Dream with Death

Simon Chen

She was in her childhood forest again: her hair was still crimson silver, but her face had no wrinkles. She had become younger. She wore her hoody again, and she had a pack of food and drinks in her hand, enough for her to travel three days.

The forest had not changed much: there were still trees and sunlight trickling down through the leaves like a sunny rain. The trees were elevated, layer by layer, creating splashes of dark shadows on the ground she walked. And something seemed to be missing from the forest: the animals. No appearances, no tracks, no sounds.

The forest itself was silent. 

She definitely felt strange, yet she knew here: she knew where the mushroom grew, and they were still there, with dew and light, they looked like half-foot tall dolls with elegant dresses; not only that, she recognized the river that she loved, with crystal-clear blue water that shined like diamonds. Across it was a trunk that one of the lumberjacks had chopped down, making a bridge. Red was cheerful to see her familiar memories, and she hummed her favorite song, which her grandma had taught her, with joy. 

But the forest was still silent. 

Suddenly, she saw something in her view – a town. Not a town with people and happy faces, beautiful markets and tasty food, but an abandoned town. The diverse colors on the walls before her had faded, revealing the pale brown of the material itself; some of the building had crumbled into rocks and ashes, reminding of the desert she had seen thirty years earlier. She was amazed by all the buildings that were carved by rocks, waiting for their owners. The town sat in anticipation, but she could not figure out of what.

And the street was silent. 

As nightfall began to creep a bit closer behind her, Red lay down beside a pile of rocks and built herself a fire. When she put her head down to sleep, she drifted off quickly.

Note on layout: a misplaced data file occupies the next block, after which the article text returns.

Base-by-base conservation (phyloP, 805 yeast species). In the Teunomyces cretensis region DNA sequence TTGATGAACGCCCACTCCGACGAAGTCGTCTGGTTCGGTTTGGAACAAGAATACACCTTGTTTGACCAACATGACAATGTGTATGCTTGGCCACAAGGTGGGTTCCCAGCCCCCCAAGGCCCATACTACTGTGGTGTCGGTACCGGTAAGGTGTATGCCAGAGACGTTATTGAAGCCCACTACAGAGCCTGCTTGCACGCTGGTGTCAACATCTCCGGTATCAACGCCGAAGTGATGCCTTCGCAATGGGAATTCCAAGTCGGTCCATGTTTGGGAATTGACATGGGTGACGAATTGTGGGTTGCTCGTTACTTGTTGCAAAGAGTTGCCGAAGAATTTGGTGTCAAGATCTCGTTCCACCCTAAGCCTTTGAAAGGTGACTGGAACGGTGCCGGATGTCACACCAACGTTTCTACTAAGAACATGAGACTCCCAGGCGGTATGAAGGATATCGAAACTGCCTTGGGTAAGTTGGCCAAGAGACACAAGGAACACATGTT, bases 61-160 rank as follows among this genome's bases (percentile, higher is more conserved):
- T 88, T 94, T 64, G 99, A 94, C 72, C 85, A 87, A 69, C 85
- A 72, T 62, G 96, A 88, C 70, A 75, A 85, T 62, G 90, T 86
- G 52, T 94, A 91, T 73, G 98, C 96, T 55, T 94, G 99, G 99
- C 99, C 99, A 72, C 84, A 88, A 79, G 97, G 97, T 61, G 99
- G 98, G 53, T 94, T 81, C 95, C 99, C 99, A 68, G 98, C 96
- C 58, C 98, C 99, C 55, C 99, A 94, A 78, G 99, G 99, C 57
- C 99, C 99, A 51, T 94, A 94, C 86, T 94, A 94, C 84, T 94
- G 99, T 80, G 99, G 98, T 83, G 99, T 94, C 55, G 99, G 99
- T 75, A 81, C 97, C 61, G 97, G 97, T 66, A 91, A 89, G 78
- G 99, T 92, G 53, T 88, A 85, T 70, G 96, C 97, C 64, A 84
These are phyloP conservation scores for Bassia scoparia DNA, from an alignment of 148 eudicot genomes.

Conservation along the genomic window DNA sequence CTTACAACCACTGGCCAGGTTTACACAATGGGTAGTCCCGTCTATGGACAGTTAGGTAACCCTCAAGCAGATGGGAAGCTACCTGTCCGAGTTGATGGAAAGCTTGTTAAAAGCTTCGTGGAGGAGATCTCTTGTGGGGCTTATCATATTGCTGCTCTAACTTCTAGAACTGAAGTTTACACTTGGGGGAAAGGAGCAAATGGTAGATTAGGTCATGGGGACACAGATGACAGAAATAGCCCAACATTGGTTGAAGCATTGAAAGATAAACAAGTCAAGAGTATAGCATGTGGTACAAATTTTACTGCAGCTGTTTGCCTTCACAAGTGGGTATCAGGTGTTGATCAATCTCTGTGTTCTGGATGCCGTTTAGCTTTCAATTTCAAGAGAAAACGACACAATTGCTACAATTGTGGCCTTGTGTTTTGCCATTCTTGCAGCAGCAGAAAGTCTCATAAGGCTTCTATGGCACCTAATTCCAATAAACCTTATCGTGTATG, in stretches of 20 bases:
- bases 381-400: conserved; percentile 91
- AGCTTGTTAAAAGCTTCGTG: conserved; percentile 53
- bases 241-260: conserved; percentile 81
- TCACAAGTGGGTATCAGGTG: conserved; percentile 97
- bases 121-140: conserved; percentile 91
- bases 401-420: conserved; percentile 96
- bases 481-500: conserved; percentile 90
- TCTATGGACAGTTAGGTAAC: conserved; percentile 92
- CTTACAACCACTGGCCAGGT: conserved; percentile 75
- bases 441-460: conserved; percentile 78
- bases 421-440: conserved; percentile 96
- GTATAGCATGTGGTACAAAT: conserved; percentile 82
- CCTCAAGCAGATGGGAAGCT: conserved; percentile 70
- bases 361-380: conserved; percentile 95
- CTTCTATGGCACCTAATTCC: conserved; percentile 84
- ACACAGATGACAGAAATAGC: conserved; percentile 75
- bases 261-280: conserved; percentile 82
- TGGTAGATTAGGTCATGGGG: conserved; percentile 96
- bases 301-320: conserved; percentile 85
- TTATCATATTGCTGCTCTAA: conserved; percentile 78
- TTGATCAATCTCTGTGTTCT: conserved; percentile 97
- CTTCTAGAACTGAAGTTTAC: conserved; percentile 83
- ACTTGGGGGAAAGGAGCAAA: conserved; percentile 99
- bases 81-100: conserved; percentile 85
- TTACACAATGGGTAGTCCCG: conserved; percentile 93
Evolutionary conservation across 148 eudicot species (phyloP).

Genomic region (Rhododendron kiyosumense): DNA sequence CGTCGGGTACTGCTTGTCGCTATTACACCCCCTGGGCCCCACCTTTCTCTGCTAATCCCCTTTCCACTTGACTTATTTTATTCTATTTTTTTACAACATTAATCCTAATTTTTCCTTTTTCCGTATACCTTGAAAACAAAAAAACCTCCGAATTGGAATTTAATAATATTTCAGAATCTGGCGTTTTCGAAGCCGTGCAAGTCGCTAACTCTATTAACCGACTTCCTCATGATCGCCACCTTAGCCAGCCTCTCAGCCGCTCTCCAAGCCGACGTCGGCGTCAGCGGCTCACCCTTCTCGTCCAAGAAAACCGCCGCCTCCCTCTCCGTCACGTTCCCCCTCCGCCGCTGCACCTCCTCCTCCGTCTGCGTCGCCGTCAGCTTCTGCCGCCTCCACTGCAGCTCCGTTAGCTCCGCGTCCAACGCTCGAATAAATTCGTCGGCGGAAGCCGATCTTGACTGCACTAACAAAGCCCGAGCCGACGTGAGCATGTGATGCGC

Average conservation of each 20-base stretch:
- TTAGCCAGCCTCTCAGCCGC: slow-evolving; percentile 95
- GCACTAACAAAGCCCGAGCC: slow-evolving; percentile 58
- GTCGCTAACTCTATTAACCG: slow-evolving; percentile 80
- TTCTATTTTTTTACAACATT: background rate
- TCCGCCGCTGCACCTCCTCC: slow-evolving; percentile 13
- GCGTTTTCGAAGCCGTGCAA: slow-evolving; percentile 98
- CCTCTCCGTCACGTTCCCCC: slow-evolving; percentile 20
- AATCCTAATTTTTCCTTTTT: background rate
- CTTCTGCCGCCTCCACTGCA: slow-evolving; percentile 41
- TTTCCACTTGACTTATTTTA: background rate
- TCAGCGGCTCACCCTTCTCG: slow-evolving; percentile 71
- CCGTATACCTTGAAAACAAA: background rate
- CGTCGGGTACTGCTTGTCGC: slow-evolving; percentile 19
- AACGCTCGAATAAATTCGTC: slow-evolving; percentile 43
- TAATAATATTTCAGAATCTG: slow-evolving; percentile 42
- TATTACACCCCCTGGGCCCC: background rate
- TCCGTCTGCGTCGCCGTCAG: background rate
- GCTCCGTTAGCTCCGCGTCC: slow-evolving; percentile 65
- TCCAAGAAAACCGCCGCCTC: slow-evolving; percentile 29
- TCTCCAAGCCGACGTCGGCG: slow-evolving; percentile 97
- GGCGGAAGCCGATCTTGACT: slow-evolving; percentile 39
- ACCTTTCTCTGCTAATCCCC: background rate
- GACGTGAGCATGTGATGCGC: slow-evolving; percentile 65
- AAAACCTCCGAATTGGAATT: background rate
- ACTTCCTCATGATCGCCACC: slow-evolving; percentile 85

Darkness. She could only see black shadows. And then suddenly, she saw two bloody eyes coming out of the stones, turning into the eyes of a gigantic wolf. She could see the knife-shaped teeth. The figure of the wolf came to her silently, like the forest itself, surrounding her with fear and terror. She backed up, tried to run, but her feet were stuck in the ground like roots. She looked up only to recognize even more wolves coming towards her. They barked without sound, and they tore her into pieces, swallowing her into an eternal black hole.

She gasped and woke up. She was still lying on the ground. Only the charred remains of the wood in her fire, indicating that the red, flaming fire had died out several hours ago. Red stoop up as swift as a breeze and looked down herself: nothing had changed. She was still in her red hoodie, and her feet were free to go. She turned and patted her clothes, which were covered in dust. She would move on, she told herself, instead of staying near the bricks and in that nightmare.